New Travel Restrictions for U.S.-Bound Passengers Go Into Effect Tuesday

Anyone, including American citizens, entering the United States will have to show proof of a negative COVID-19 test before boarding the plane.

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New pandemic rules will take effect for air travelers starting Tuesday.

Anyone coming into the United States from overseas will have to show proof of a negative COVID-19 test before boarding the plane. According to the U.S. Centers for Disease Control and Prevention, the COVID-19 test must be taken within 72 hours or three days before the travelers’ flights.

"As variants of the SARS-CoV-2 virus continue to emerge in countries around the world, there is growing evidence of increased transmissibility of some of these variants, as well as unknown health and vaccine implications," a CDC spokesman said in a statement. "Testing before and after travel is a critical layer to slow the introduction and spread of COVID-19 and emerging variants."

Airlines must confirm that there is a negative test result for all passengers before they get on board and land in the U.S.

The new requirement includes American travelers who are coming back to the states after a vacation. It's just one of the latest efforts by President Joe Biden's administration to crack down on the spread of COVID-19 following the identification of new COVID-19 strains in other parts of the world.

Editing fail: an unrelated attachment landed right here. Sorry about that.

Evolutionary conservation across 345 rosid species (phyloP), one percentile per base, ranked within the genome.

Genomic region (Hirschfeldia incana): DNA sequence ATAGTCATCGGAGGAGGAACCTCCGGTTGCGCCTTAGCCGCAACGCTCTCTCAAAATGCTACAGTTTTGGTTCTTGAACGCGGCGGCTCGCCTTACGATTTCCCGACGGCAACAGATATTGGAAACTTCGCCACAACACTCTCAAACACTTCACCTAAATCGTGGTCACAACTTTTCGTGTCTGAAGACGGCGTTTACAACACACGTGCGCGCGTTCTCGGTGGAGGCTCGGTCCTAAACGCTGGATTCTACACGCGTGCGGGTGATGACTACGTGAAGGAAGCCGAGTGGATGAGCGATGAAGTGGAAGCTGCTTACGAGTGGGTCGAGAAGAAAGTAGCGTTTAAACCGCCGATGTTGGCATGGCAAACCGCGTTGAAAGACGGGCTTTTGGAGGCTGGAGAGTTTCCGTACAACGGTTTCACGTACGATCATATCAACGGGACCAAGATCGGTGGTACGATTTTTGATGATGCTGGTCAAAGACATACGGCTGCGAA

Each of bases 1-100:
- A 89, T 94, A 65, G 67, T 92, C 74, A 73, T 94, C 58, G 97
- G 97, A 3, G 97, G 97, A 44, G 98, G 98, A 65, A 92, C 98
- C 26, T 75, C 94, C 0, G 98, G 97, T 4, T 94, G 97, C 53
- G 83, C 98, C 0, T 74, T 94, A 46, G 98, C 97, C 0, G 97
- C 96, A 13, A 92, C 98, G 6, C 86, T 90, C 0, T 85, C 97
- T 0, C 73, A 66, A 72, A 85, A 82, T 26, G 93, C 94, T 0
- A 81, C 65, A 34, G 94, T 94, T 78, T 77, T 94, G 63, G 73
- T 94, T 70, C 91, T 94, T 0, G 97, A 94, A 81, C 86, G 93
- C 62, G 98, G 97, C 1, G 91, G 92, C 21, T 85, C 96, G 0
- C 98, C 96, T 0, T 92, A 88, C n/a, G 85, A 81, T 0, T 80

Now, travel experts say families will really need to think ahead on their travel plans.

New pandemic rules will take effect for air travelers starting Tuesday. NBC 5’s Alanna Quillen reports anyone coming into the United States from overseas will have to show proof of a negative COVID-19 test before boarding the plane.

"It does throw a new kink into things obviously," said Casey Carr, general manager for Dallas--based travel agency Sharon Carr Travel. "Now, suddenly people heading on vacation have to figure out how and where they are going to get a COVID test in their destinations."

Other countries have already had these same types of restrictions in place for months. At least for the U.S., there is an allowance for two types of general tests: the PCR tests that take two or three days to come back and the rapid antigen tests.

Carr said travel agencies like their own are preparing clients for the big changes, as they've seen vacation bookings for Americans slowly increase in recent months.

"It’s tough out there for everybody in the travel industry but since November, we’ve seen a major uptick in people getting back into travel and that coincided with the vaccine news," he said. "When they announced the Pfizer vaccine, the top trend on Google the next day was 'travel destinations'. People have been cooped up for a full year and they’re ready to go out, we hear it all the time now. Even in just the past few weeks, it’s starting to get busier with people booking."

Many destinations and airlines are also adjusting in ways to make it easier for travelers by providing COVID-19 tests on site.

“I have a bunch of people going to Tahiti in March and Tahiti is very remote. You can’t do testing at these little islands," Carr said. "It was a big problem for them but Air Tahiti knew and announced that they are going to provide the test for all U.S.-bound travelers. So that solves that problem. It’s going to take some time for people to adjust. This announcement was made a couple weeks ago so a lot of destinations have had some time to adjust, a lot of destinations are really going above and beyond.”